The chemicals that go down our drains wind up in rivers and streams.
Synthetic chemicals – found in common household items like medications, toothpastes, cosmetics, and cleaners – are being produced and consumed at increasing rates worldwide. Most wastewater treatment facilities are not equipped to filter out synthetic chemicals, so they flow into ground and surface waters.
Pharmaceutical pollution is especially concerning. Aquatic life is swimming in a cocktail of antidepressants, amphetamines, birth control, and antihistamines. And research shows that these compounds alter organisms and put ecosystems, drinking water, and human health at risk.
Pharmaceutical pollution in freshwater is largely unstudied. Cary is changing that.
Tracking the fate of pharmaceuticals in the environment. Cary-led research is revealing how drug pollution impacts aquatic life. Our studies are among the first to show that drug pollution in streams can pass up the food web to animals on land. By studying these toxic legacies, we seek to understand and minimize their impacts.
Investigating ‘superbugs’ caused by antibiotic pollution. The rise of drug-resistant bacteria is a global problem that threatens to undermine the usefulness of critical antibiotics. Cary researchers have found that antibiotics flowing into streams via wastewater are giving rise to drug-resistant ‘superbugs’.
Sound stewardship of freshwater resources starts with science.
Cary Institute is home to an Artificial Stream Facility, where we test effects of pharmaceutical products and other chemicals on aquatic life. By manipulating realistic stream habitats, we can learn what happens to organisms and water chemistry when drugs like amphetamines, antidepressants, and antibiotics enter waterways. The Artificial Stream Facility is among the only of its kind in the world, attracting international collaborators.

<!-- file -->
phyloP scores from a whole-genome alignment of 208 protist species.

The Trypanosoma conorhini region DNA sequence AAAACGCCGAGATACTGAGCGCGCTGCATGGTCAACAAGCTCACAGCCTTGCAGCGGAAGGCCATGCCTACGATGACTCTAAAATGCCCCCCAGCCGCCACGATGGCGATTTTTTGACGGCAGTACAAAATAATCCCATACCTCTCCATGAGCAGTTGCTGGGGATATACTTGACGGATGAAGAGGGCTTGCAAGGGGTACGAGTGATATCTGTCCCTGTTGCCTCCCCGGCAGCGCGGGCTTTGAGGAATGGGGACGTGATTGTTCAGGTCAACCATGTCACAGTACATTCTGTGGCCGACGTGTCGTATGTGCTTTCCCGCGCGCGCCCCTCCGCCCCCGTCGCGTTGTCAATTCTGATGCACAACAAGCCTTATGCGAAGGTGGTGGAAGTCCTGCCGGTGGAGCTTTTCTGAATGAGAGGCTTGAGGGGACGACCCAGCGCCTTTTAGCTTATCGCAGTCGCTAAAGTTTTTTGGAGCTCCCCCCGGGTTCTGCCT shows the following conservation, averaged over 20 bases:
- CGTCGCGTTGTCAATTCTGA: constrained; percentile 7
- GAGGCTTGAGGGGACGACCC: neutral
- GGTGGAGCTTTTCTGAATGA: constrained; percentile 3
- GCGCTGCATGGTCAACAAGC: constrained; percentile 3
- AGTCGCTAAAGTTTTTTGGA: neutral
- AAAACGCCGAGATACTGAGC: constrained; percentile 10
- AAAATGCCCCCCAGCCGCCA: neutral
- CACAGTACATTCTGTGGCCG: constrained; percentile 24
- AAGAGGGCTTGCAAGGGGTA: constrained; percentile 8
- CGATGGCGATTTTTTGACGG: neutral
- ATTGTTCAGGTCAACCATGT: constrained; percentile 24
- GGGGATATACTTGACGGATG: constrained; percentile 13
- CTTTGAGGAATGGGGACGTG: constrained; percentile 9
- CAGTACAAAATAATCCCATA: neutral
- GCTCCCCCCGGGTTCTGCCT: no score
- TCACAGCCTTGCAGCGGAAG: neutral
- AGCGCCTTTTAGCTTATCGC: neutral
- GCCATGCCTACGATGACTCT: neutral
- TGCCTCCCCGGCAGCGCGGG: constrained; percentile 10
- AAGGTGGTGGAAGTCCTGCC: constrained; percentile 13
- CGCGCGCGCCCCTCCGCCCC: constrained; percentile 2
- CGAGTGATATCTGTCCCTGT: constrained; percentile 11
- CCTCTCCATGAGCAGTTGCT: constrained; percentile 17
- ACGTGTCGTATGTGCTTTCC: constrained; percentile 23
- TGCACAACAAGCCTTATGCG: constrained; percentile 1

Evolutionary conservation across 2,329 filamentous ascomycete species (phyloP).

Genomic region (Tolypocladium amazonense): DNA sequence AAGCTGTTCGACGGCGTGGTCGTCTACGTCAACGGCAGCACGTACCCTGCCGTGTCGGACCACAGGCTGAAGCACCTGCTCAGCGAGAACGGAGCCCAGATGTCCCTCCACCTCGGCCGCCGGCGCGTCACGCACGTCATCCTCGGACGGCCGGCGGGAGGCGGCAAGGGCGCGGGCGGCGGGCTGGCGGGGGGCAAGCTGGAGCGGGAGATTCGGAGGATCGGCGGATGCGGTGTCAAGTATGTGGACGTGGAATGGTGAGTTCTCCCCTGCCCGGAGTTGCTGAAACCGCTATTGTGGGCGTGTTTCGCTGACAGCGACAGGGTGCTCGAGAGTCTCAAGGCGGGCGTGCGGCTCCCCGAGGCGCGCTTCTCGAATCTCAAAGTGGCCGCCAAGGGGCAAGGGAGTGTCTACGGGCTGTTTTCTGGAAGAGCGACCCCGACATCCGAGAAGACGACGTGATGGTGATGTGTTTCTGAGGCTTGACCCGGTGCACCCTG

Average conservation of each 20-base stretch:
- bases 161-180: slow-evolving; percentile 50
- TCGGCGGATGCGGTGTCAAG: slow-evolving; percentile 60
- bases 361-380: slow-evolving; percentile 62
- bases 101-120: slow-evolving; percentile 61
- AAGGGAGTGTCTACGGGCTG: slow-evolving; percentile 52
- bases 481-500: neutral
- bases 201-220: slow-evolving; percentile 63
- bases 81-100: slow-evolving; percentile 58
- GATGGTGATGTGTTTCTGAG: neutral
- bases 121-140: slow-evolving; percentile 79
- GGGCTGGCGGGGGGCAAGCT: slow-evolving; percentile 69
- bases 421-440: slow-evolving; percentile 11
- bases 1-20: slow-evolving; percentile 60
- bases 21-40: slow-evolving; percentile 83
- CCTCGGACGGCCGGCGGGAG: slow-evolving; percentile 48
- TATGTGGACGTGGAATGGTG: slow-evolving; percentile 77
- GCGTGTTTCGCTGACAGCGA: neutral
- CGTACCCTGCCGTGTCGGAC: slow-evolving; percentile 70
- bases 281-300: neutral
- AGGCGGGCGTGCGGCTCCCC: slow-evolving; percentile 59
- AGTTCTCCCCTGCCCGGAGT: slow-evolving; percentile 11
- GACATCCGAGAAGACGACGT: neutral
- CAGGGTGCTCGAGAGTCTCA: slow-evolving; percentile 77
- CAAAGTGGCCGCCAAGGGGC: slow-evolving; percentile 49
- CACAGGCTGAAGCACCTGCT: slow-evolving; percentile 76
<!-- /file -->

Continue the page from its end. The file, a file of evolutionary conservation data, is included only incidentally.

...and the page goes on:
Our work on triclosan, a synthetic antibacterial that was recently banned by the FDA for use in antibacterial soaps, demonstrated that triclosan altered bacterial communities and led to rapid development of drug-resistant bacteria. In addition, our sampling in the Chicago Sanitary Canal demonstrated that triclosan resistant communities are present in wastewater impacted rivers.
To help stem a major pathway of contamination, we continue to advocate for upgrades in wastewater infrastructure, including improved wastewater treatment plant technology and repairs to aging and failing sewage systems.
Our work strives to ensure that our freshwaters, and the myriad of life that depend on them, are protected from exposure to synthetic chemicals.